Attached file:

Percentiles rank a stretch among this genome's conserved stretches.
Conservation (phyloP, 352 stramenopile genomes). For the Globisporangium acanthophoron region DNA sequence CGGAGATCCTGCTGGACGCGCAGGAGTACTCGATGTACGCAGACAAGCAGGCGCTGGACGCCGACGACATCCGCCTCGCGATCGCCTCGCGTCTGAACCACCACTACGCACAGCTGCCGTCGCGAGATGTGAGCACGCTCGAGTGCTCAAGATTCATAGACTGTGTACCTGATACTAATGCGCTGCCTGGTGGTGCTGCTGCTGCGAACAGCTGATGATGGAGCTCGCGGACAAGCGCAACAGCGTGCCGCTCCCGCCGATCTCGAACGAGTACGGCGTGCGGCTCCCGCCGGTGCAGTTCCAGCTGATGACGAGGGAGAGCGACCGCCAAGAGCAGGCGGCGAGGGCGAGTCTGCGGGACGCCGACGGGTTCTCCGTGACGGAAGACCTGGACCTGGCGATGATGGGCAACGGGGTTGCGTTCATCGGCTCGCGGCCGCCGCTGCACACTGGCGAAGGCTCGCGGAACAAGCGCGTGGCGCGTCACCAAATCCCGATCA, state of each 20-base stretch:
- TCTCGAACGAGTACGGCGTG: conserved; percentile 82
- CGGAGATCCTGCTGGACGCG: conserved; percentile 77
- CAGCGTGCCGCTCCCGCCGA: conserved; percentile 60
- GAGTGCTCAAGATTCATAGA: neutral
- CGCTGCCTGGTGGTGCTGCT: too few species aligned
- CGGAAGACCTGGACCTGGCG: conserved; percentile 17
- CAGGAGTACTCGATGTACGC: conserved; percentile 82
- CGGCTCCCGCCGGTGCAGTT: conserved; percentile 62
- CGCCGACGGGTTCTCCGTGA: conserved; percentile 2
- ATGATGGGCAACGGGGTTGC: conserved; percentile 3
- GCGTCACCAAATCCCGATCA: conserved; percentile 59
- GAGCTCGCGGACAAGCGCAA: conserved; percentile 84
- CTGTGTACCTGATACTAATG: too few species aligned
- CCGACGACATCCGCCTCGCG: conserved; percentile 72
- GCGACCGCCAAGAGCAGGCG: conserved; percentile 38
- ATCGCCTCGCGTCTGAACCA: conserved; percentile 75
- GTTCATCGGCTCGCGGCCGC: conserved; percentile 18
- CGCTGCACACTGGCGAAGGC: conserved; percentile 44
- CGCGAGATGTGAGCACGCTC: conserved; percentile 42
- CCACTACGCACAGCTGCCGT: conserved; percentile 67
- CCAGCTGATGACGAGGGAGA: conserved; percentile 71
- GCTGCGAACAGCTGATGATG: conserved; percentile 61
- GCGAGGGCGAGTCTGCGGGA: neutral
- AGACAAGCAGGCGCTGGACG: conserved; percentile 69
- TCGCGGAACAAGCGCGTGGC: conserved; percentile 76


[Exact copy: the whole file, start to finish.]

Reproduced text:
Percentiles rank a stretch among this genome's conserved stretches.
Conservation (phyloP, 352 stramenopile genomes). For the Globisporangium acanthophoron region DNA sequence CGGAGATCCTGCTGGACGCGCAGGAGTACTCGATGTACGCAGACAAGCAGGCGCTGGACGCCGACGACATCCGCCTCGCGATCGCCTCGCGTCTGAACCACCACTACGCACAGCTGCCGTCGCGAGATGTGAGCACGCTCGAGTGCTCAAGATTCATAGACTGTGTACCTGATACTAATGCGCTGCCTGGTGGTGCTGCTGCTGCGAACAGCTGATGATGGAGCTCGCGGACAAGCGCAACAGCGTGCCGCTCCCGCCGATCTCGAACGAGTACGGCGTGCGGCTCCCGCCGGTGCAGTTCCAGCTGATGACGAGGGAGAGCGACCGCCAAGAGCAGGCGGCGAGGGCGAGTCTGCGGGACGCCGACGGGTTCTCCGTGACGGAAGACCTGGACCTGGCGATGATGGGCAACGGGGTTGCGTTCATCGGCTCGCGGCCGCCGCTGCACACTGGCGAAGGCTCGCGGAACAAGCGCGTGGCGCGTCACCAAATCCCGATCA, state of each 20-base stretch:
- TCTCGAACGAGTACGGCGTG: conserved; percentile 82
- CGGAGATCCTGCTGGACGCG: conserved; percentile 77
- CAGCGTGCCGCTCCCGCCGA: conserved; percentile 60
- GAGTGCTCAAGATTCATAGA: neutral
- CGCTGCCTGGTGGTGCTGCT: too few species aligned
- CGGAAGACCTGGACCTGGCG: conserved; percentile 17
- CAGGAGTACTCGATGTACGC: conserved; percentile 82
- CGGCTCCCGCCGGTGCAGTT: conserved; percentile 62
- CGCCGACGGGTTCTCCGTGA: conserved; percentile 2
- ATGATGGGCAACGGGGTTGC: conserved; percentile 3
- GCGTCACCAAATCCCGATCA: conserved; percentile 59
- GAGCTCGCGGACAAGCGCAA: conserved; percentile 84
- CTGTGTACCTGATACTAATG: too few species aligned
- CCGACGACATCCGCCTCGCG: conserved; percentile 72
- GCGACCGCCAAGAGCAGGCG: conserved; percentile 38
- ATCGCCTCGCGTCTGAACCA: conserved; percentile 75
- GTTCATCGGCTCGCGGCCGC: conserved; percentile 18
- CGCTGCACACTGGCGAAGGC: conserved; percentile 44
- CGCGAGATGTGAGCACGCTC: conserved; percentile 42
- CCACTACGCACAGCTGCCGT: conserved; percentile 67
- CCAGCTGATGACGAGGGAGA: conserved; percentile 71
- GCTGCGAACAGCTGATGATG: conserved; percentile 61
- GCGAGGGCGAGTCTGCGGGA: neutral
- AGACAAGCAGGCGCTGGACG: conserved; percentile 69
- TCGCGGAACAAGCGCGTGGC: conserved; percentile 76